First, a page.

Road safety. It’s become such a boring topic hasn’t it? Who really cares? In January every year we attend the Minister of Transport’s conference to hear how road users fared in keeping themselves alive or killing themselves over the Festive Season. In truth, we all go there to hear the death figures.
No longer is an improvement expected over the previous year’s figures. We just know that the body count is going to be higher. And so it turned out this past festive season with a 5% increase in body bags compared to the 2015/2016 season. And now Easter is nearly here and we’ll all gather again after the Easter Bunny has returned to wherever he lives to hear how many more bodies were splattered over the roads compared to last Easter’s toll.
Guaranteed there will be no improvement. I must be honest and say that over the Festive Season, I was keeping up with the crash scenes and at one stage I wrote a Facebook post along the lines of: “Ag, to heck with this. No-one cares. Just go out and kill yourself.” I never posted it thank goodness because that is not how I generally feel. I did feel that way then however – and it scared me. When we all stop caring is when we will all lose.
FleetWatch does care – not just over the Festive and Easter seasons but every day of every year where an average of 43 people dies on our roads every day. Because of this, we will continue fighting for change No mention in SONA of the State of the Nation’s dismal road safety record and on this point, I have to state my utter disgust at the fact that nowhere in President Jacob Zuma’s State of the Nation address in February was South Africa’s dismal road deaths mentioned.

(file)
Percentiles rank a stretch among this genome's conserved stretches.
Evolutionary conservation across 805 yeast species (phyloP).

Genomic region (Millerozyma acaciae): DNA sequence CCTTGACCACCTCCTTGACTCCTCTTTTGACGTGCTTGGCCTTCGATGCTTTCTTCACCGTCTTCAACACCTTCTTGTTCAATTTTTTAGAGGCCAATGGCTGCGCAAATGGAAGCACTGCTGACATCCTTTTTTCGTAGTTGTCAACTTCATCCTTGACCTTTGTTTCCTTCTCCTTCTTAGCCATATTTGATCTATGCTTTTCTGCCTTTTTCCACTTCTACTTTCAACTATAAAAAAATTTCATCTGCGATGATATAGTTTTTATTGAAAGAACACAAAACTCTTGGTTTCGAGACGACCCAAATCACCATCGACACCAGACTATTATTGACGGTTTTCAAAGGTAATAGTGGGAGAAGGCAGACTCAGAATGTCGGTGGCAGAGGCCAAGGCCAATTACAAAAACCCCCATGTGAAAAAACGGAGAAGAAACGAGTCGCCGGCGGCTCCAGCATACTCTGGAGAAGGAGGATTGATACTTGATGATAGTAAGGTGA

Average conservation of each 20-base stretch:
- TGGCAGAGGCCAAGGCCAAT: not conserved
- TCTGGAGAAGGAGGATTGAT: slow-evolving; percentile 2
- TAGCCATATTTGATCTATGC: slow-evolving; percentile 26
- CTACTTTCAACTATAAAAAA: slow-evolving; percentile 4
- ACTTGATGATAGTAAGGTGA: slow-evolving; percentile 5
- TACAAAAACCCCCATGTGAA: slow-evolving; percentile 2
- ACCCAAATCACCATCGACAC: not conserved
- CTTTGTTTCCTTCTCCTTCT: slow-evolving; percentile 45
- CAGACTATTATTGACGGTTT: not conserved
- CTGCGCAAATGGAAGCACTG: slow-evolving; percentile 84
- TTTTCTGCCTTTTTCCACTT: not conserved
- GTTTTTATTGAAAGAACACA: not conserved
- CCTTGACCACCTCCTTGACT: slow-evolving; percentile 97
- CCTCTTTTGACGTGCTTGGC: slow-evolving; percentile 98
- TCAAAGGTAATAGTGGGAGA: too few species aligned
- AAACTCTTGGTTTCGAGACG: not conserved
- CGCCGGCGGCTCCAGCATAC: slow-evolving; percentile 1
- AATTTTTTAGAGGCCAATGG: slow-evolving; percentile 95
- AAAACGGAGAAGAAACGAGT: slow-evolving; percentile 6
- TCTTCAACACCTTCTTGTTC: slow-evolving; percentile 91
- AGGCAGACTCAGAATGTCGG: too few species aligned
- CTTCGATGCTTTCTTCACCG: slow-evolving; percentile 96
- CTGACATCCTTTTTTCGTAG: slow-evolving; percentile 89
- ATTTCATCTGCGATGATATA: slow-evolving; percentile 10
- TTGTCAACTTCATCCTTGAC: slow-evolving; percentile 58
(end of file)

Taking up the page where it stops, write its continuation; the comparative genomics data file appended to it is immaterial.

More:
Surely Mr President, 15 000 people dying on our roads every year is worthy of receiving the highest attention from Government. If 15 000 miners had been killed in a year, oh my goodness, what an outcry there would be. But when it comes to deaths on our roads, nothing! Nada! Zilch! It sickens me to the core. In this edition, we went out asking for input into ways to improve the situation.
The responses are varied and interesting and every one of them deserves a viewing. The industry is showing concern and a willingness to improve the situation – which is much more than I can say for our President, Jacob Zuma. Catch up a wake-up Mr Zuma! 15 000 of the people over which you have oversight are dying every year in crashes like the one depicted above – and you don’t see this as serious enough to mention in your State of the Nation address – which forces me to ask: “Do you care enough to care?” If you do, then please give it your attention. If not, we’ll just keep counting the body bags while many thousands of families around the country live in agony at the loss of their loved ones. But we will never stop fighting to reduce those deaths.